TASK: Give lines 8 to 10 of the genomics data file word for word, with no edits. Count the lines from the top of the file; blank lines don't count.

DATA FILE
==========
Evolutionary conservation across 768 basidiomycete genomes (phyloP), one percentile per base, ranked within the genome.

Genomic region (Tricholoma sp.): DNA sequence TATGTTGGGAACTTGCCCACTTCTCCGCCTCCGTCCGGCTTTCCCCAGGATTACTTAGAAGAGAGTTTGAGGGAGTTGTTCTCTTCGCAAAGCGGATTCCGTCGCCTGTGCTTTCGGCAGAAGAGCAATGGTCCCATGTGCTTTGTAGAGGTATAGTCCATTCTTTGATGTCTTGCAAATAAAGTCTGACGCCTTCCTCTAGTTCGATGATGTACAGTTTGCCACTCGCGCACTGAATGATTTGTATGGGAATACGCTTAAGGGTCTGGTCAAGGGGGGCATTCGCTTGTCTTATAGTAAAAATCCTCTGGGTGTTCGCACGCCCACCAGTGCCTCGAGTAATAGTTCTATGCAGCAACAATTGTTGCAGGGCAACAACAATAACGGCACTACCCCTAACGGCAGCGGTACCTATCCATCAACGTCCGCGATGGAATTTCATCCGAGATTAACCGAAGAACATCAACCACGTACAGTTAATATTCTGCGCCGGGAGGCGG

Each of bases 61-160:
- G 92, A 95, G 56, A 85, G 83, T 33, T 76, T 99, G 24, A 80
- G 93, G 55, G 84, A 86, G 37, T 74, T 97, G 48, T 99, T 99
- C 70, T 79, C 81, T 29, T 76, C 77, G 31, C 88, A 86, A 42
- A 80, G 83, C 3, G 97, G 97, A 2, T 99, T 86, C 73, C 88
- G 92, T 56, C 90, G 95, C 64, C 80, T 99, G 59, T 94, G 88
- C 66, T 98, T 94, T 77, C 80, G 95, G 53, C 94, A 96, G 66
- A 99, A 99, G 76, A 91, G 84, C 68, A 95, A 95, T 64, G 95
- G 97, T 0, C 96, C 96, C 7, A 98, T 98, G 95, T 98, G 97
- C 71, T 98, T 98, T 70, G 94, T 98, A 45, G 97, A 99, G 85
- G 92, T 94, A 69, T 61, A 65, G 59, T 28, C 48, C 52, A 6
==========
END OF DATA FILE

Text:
- G 92, T 56, C 90, G 95, C 64, C 80, T 99, G 59, T 94, G 88
- C 66, T 98, T 94, T 77, C 80, G 95, G 53, C 94, A 96, G 66
- A 99, A 99, G 76, A 91, G 84, C 68, A 95, A 95, T 64, G 95